Re: Refuting Aristotle et al (was Re: [asa] Dawkins on the fossil record)

From: Schwarzwald <schwarzwald@gmail.com>
Date: Tue Dec 15 2009 - 17:55:19 EST

Murray,

Sorry, but this cuts no ice. If Gregory were simply making an appeal to the
Church fathers such that they or revelation should be trusted over modern
science... well, I'd have some problems with that, but "The year is 2009"
would *still* not suffice as a meaningful argument. There are problems with
trusting revelation over science (when the two are actually in dispute,
rather than it being a clash of philosophies), but the 'modern world' hasn't
done anything but make that view unpopular.

But when Gregory is talking about how there must have been a first, I don't
see him as making a theological appeal. It's a logical appeal, one of
reason. Along the lines of, "Beings of type X exist now. Beings of type X
have not been reproducing since eternity. Ergo, there must have been a
first." That's the sort of reasoning a classic greek may have used - but
today's date does not change the validity of it.

To give another example: Aristotle is credited with the law of identity, of
contradiction, and the excluded middle. Old, old "laws". Is "It's 2009"
anything close to an adequate way to dismiss them? Does it even begin to do
that?

Same for math. 2+2=4. You can find as much 'argued' (discovered?) in some
old, old references. Is the reasoning outdated? Is the conclusion now
suspect because of the passage of time?

So the "the world is fundamentally different" line doesn't go all that far.
Nor does, necessarily, scientific advancement. If tomorrow a scientist tells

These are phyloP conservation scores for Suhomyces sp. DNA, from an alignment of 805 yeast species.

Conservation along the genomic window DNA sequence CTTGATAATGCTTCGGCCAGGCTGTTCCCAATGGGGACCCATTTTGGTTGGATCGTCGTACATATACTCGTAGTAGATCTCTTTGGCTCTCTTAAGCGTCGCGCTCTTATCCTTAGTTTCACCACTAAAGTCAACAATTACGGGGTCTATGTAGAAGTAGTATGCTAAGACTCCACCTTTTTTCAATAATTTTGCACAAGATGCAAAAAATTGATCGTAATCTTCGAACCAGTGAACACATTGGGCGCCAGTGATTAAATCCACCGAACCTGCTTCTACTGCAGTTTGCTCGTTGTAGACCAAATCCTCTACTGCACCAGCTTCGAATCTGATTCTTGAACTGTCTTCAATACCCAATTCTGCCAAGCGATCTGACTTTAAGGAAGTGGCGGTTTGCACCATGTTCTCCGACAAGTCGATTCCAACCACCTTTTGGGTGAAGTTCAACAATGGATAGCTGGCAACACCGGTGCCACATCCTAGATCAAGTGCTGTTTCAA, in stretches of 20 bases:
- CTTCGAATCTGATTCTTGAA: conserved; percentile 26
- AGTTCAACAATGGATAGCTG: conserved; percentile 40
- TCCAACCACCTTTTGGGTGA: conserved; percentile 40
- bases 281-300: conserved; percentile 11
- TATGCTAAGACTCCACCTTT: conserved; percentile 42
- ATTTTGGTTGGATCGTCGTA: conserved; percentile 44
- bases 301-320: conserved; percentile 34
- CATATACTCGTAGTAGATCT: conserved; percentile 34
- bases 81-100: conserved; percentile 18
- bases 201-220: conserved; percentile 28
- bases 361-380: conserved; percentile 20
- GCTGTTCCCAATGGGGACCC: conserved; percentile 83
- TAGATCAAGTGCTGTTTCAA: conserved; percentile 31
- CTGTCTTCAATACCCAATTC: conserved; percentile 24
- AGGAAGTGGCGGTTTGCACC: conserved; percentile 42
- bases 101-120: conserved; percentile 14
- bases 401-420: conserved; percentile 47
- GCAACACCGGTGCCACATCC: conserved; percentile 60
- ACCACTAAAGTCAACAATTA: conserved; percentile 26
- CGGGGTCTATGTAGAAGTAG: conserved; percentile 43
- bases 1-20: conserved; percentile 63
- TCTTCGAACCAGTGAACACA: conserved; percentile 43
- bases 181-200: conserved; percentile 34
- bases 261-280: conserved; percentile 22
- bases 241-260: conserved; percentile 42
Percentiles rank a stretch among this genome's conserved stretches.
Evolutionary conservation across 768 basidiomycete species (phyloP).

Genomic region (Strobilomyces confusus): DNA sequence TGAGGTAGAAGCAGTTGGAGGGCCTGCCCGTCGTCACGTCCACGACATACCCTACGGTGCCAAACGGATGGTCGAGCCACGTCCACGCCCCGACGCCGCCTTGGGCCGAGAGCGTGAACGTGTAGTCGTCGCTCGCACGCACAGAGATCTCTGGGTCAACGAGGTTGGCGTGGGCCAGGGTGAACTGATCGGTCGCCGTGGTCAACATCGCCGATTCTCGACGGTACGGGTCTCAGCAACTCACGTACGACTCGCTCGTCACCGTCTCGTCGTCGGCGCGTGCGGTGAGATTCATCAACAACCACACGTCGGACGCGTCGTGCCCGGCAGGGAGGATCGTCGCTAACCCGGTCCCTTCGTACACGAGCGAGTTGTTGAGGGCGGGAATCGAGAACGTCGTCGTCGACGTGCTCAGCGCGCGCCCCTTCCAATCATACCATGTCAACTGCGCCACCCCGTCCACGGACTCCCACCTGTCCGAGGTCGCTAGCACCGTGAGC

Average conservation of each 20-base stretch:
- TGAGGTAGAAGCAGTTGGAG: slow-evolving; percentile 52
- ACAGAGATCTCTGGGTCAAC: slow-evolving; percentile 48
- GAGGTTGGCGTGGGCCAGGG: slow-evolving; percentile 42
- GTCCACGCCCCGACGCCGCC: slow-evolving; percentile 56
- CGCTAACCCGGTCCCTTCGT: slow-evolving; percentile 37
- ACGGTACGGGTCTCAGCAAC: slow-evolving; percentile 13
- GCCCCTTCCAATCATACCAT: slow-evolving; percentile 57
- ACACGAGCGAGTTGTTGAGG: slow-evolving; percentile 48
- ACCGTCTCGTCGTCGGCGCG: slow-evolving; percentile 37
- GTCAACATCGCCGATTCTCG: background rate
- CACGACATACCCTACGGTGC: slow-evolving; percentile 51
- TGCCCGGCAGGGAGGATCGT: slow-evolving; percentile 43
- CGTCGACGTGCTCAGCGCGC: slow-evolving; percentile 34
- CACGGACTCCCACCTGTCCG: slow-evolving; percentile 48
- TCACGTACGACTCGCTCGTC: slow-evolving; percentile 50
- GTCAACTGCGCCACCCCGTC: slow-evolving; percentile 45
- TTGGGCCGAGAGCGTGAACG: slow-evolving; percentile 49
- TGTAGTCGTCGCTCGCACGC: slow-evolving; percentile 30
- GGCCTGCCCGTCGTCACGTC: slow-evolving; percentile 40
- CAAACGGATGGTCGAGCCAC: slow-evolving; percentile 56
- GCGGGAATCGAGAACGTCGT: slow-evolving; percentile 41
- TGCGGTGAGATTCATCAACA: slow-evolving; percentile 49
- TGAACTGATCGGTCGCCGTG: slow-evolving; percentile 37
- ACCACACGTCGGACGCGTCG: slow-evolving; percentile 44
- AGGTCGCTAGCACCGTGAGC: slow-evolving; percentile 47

me "2+2=71", he better have more than a declaration of "It's 2009" onhand
when I ask him to defend his view.

On Tue, Dec 15, 2009 at 5:32 PM, Murray Hogg <muzhogg@netspace.net.au>wrote:

> Schwarzwald wrote:
>
>> Not nearly enough, Murray. And I'll bluntly say that the tactic of
>> refutation by referring to the date is the stuff of glaring intellectual
>> weakness. It can be deployed for just about any position, even contrary
>> ones.
>>
>
> The difference in scientific perspective between the ancient world and
> today makes any appeal to Aristotle and the Church Fathers problematic in
> the extreme - particularly when their opinion (as it is on the question of
> the "first" human) is so markedly a product of their particular view of the
> created order.
>
> Simply citing those authorities as if they can be considered determinative
> in any theological debate is PRECISELY to attempt to do theology in a
> pre-modern intellectual context.
>
> Let me note, further, that I purposefully used quote marks on "refutation."
> I am aware that simply pointing to a calendar doesn't disprove Greg's
> argument - but it DOES introduce a major consideration that has to be
> addressed.
>
> So the fundamental point is that our conceptual world is fundamentally
> different from that of Aristotle and the Fathers. The only "glaring
> intellectual weakness" is on the part of those who pretend otherwise.
>
> In that respect, pointing out that there's been 2000 years of intervening
> scientific progress since Aristotle (and 1500 years of same since the Church
> Fathers) is not quite irrelevant.
>
>
> Blessings,
> Murray
>
>
>
>
>
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Received on Tue Dec 15 17:55:26 2009

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